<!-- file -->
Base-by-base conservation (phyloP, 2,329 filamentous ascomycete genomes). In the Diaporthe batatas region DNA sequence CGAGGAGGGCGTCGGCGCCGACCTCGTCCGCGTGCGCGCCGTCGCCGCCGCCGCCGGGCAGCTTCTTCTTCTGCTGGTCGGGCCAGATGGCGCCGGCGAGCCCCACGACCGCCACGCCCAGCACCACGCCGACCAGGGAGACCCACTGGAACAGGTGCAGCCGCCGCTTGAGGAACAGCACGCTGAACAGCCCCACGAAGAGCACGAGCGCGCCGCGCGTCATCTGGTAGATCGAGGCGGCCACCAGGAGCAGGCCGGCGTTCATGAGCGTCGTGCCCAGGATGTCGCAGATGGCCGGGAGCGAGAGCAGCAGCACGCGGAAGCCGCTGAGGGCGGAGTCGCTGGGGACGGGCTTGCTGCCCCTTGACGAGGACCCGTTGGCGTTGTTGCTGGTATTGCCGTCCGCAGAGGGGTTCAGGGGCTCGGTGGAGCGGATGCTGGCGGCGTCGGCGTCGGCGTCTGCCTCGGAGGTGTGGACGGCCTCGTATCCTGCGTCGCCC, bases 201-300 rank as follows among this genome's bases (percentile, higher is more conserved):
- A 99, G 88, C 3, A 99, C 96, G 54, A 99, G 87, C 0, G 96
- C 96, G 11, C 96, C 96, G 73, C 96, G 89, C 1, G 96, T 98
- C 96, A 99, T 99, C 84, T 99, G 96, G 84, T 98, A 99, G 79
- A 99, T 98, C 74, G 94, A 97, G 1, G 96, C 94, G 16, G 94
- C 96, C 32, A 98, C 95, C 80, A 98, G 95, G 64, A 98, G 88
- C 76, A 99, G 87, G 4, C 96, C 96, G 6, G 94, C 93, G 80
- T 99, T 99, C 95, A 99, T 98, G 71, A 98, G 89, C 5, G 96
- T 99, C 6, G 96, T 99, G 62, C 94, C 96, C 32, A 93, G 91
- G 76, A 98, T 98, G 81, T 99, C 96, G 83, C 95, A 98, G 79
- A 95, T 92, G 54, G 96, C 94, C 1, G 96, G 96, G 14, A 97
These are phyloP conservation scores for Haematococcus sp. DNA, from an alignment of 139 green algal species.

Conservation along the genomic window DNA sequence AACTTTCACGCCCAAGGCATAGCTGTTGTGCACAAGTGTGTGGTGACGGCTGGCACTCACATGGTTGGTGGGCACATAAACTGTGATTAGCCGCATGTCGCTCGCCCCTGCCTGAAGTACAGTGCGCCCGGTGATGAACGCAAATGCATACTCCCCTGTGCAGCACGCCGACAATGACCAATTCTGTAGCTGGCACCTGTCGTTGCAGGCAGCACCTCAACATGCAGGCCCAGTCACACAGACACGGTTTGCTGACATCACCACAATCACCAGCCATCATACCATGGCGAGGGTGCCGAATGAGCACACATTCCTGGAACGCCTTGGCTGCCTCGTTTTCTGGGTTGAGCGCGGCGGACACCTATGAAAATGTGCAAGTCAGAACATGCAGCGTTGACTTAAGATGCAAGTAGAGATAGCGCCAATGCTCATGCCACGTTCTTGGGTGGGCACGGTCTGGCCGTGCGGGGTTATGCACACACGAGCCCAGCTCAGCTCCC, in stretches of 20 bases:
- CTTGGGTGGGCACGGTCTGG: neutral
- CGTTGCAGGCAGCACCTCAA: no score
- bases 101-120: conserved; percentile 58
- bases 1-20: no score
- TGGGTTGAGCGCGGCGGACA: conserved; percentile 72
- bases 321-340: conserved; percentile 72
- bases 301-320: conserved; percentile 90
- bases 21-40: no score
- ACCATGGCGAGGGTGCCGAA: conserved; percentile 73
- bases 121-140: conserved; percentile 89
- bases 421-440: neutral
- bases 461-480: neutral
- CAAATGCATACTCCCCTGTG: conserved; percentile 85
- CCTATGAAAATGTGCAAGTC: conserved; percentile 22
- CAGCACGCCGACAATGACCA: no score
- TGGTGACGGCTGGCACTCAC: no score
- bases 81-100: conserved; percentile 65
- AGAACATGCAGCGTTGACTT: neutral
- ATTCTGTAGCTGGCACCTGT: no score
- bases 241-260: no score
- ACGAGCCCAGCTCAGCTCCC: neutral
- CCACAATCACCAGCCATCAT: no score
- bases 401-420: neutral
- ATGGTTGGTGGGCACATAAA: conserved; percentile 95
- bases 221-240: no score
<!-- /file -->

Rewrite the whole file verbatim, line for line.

Base-by-base conservation (phyloP, 2,329 filamentous ascomycete genomes). In the Diaporthe batatas region DNA sequence CGAGGAGGGCGTCGGCGCCGACCTCGTCCGCGTGCGCGCCGTCGCCGCCGCCGCCGGGCAGCTTCTTCTTCTGCTGGTCGGGCCAGATGGCGCCGGCGAGCCCCACGACCGCCACGCCCAGCACCACGCCGACCAGGGAGACCCACTGGAACAGGTGCAGCCGCCGCTTGAGGAACAGCACGCTGAACAGCCCCACGAAGAGCACGAGCGCGCCGCGCGTCATCTGGTAGATCGAGGCGGCCACCAGGAGCAGGCCGGCGTTCATGAGCGTCGTGCCCAGGATGTCGCAGATGGCCGGGAGCGAGAGCAGCAGCACGCGGAAGCCGCTGAGGGCGGAGTCGCTGGGGACGGGCTTGCTGCCCCTTGACGAGGACCCGTTGGCGTTGTTGCTGGTATTGCCGTCCGCAGAGGGGTTCAGGGGCTCGGTGGAGCGGATGCTGGCGGCGTCGGCGTCGGCGTCTGCCTCGGAGGTGTGGACGGCCTCGTATCCTGCGTCGCCC, bases 201-300 rank as follows among this genome's bases (percentile, higher is more conserved):
- A 99, G 88, C 3, A 99, C 96, G 54, A 99, G 87, C 0, G 96
- C 96, G 11, C 96, C 96, G 73, C 96, G 89, C 1, G 96, T 98
- C 96, A 99, T 99, C 84, T 99, G 96, G 84, T 98, A 99, G 79
- A 99, T 98, C 74, G 94, A 97, G 1, G 96, C 94, G 16, G 94
- C 96, C 32, A 98, C 95, C 80, A 98, G 95, G 64, A 98, G 88
- C 76, A 99, G 87, G 4, C 96, C 96, G 6, G 94, C 93, G 80
- T 99, T 99, C 95, A 99, T 98, G 71, A 98, G 89, C 5, G 96
- T 99, C 6, G 96, T 99, G 62, C 94, C 96, C 32, A 93, G 91
- G 76, A 98, T 98, G 81, T 99, C 96, G 83, C 95, A 98, G 79
- A 95, T 92, G 54, G 96, C 94, C 1, G 96, G 96, G 14, A 97
These are phyloP conservation scores for Haematococcus sp. DNA, from an alignment of 139 green algal species.

Conservation along the genomic window DNA sequence AACTTTCACGCCCAAGGCATAGCTGTTGTGCACAAGTGTGTGGTGACGGCTGGCACTCACATGGTTGGTGGGCACATAAACTGTGATTAGCCGCATGTCGCTCGCCCCTGCCTGAAGTACAGTGCGCCCGGTGATGAACGCAAATGCATACTCCCCTGTGCAGCACGCCGACAATGACCAATTCTGTAGCTGGCACCTGTCGTTGCAGGCAGCACCTCAACATGCAGGCCCAGTCACACAGACACGGTTTGCTGACATCACCACAATCACCAGCCATCATACCATGGCGAGGGTGCCGAATGAGCACACATTCCTGGAACGCCTTGGCTGCCTCGTTTTCTGGGTTGAGCGCGGCGGACACCTATGAAAATGTGCAAGTCAGAACATGCAGCGTTGACTTAAGATGCAAGTAGAGATAGCGCCAATGCTCATGCCACGTTCTTGGGTGGGCACGGTCTGGCCGTGCGGGGTTATGCACACACGAGCCCAGCTCAGCTCCC, in stretches of 20 bases:
- CTTGGGTGGGCACGGTCTGG: neutral
- CGTTGCAGGCAGCACCTCAA: no score
- bases 101-120: conserved; percentile 58
- bases 1-20: no score
- TGGGTTGAGCGCGGCGGACA: conserved; percentile 72
- bases 321-340: conserved; percentile 72
- bases 301-320: conserved; percentile 90
- bases 21-40: no score
- ACCATGGCGAGGGTGCCGAA: conserved; percentile 73
- bases 121-140: conserved; percentile 89
- bases 421-440: neutral
- bases 461-480: neutral
- CAAATGCATACTCCCCTGTG: conserved; percentile 85
- CCTATGAAAATGTGCAAGTC: conserved; percentile 22
- CAGCACGCCGACAATGACCA: no score
- TGGTGACGGCTGGCACTCAC: no score
- bases 81-100: conserved; percentile 65
- AGAACATGCAGCGTTGACTT: neutral
- ATTCTGTAGCTGGCACCTGT: no score
- bases 241-260: no score
- ACGAGCCCAGCTCAGCTCCC: neutral
- CCACAATCACCAGCCATCAT: no score
- bases 401-420: neutral
- ATGGTTGGTGGGCACATAAA: conserved; percentile 95
- bases 221-240: no score